The sound of loaded hand carts rolling through campus and the murmur of shy introductions rang through campus last Thursday as hundreds of incoming students prepared to move into their dorms during Move-In Day.
Move-In Day marked the beginning of the six day event known as Welcome Days, which is designed to welcome new students to the SF State community and campus.
Among the new students was Kristy Soto, an incoming freshman from North L.A. who was drawn to San Francisco by the idea of living in a new city.
“It’s amazing.” Soto said. “I’m excited but sad because I’m moving away from my friends and family. I’m just trying to adjust to it all.”
Soto and her mother, Ana Soto, waited patiently in the winding lines of incoming students to check in and receive what would soon be the keys to Soto’s home for the upcoming months.
Even after a six hour drive, the scarce SF State parking and the long lines of students waiting to check-in, Ana Soto remained patient and supportive of her daughter’s move to SF State.
“It’s her dream to go here,” Ana Soto said. “Moving here is the big thing. It’s the big transition.”
Soto said applying for housing early and filling out all the necessary forms right away was what helped secure her spot for on-campus housing.“I wanted to do it (on-campus housing) my first year instead of trying to look around,” Soto said.
For John Agcaoili, a freshman from West Covina, leaving home was difficult. Like many incoming freshman, the process of moving into his dorm reminded him of the hundreds of miles that separated him and his family while going off to college. “I was super anxious about it,”Agcaoili said.
Although he didn’t get to stay in the dorm he originally wanted, Agcaoili was ultimately happy to be living on-campus.
“I just feel that as an incoming freshman, it’s just easier to live on-campus and getting to know the campus with other people that are new to this school,” Agcaoili said.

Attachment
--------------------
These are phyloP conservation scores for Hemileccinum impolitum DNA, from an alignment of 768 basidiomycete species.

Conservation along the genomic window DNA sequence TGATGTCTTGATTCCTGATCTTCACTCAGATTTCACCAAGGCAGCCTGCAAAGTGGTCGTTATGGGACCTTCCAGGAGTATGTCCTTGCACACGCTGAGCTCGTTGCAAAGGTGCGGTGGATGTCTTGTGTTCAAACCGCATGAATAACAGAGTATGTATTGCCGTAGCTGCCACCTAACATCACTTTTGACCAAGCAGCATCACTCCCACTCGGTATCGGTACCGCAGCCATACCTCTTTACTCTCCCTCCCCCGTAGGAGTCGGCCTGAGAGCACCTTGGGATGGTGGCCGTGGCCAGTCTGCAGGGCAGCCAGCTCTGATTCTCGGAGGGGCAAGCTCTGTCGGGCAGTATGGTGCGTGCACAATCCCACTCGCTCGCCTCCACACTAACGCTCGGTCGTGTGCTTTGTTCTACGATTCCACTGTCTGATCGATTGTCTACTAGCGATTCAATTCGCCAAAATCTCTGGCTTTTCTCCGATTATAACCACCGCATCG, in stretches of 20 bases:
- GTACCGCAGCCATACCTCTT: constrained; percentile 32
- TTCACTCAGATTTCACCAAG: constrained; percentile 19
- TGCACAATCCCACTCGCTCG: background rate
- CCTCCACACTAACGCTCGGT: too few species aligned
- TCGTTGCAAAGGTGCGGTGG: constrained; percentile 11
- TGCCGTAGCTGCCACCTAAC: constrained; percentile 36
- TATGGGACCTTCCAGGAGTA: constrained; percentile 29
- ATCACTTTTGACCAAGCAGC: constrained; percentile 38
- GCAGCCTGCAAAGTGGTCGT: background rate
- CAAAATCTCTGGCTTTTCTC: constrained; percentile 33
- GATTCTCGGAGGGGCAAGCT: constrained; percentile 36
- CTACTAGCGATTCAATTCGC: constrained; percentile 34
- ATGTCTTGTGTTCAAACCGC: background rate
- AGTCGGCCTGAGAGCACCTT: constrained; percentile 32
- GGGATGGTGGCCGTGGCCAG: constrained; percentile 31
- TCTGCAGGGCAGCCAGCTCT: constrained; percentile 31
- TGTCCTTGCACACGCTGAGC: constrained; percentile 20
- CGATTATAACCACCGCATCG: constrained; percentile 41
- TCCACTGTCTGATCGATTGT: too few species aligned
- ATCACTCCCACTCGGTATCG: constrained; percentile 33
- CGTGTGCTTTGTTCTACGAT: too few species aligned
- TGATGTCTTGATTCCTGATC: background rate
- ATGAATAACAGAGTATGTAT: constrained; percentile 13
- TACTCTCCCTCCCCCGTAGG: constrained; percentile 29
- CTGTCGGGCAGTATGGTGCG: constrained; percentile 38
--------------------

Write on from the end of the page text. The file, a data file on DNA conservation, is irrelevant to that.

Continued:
Kevin Kinney, Interim Director of Residential Life, said the university tries to ease the stress of moving for new students.
“The first priority is for them to get settled in their new home,” Kinney said.
According to Kinney, the university focused on preparing staff and dorms for more than 2,500 students who will be living on-campus. This includes everything from cleaning rooms and having each student assigned to a room, to training the staff and resident assistants who work with students throughout the year.
Reaching out to families before the start of summer and making information and resources immediately available to new students upon arrival was also a priority for SF State.
“We really want to make sure that they get connected to the school and they are ready when school starts on Monday,” said Kinney.
Incoming freshman were not the only students moving into the dorms at SF State for the first time. According to the SF State’s 2014 Data Book, 3,766 of the students enrolled at SF State in 2013 were new undergraduate transfer students.
Some transfer students choose to live on-campus their first year, like junior Steven Bosby who came from Sierra College to SF State to study Environmental Sciences.
“I have friends that live in San Francisco who talk about how difficult it is to find somewhere to live in the city,” Bosby said. “Living on-campus and having that taken care of avoids a lot of problems.”
Bosby also said the convenience of living at school was another factor that played into his decision. “ It keeps you grounded I think,” Bosby said. “Being right here, there’s no excuse for not going to class or not doing homework.”
On-campus housing wasn’t everyone’s first choice. Jennifer Moser, an incoming freshman from Anaheim tried finding a place to live off-campus in order to save costs. She was also waitlisted for on-campus housing until 3 weeks prior to moving to San Francisco.
“There was like 11 of us and we were all think about sharing a house,” Moser said. “It actually seemed like it would have been more affordable for all of us to share a big house than getting a room here.”
Unable to find a place to live with the other students, Moser was relieved when she found out she had received on-campus housing. “It was really stressful not knowing where I was going to live or if I was even going to come out here,” Moser said.
Moser said she’ll be paying roughly $1,200 a month to share a room and cover food costs while staying at SF State. “It’s kind of a relief to be here but I’m also kind of apprehensive because I don’t know what’s coming,” Moser said.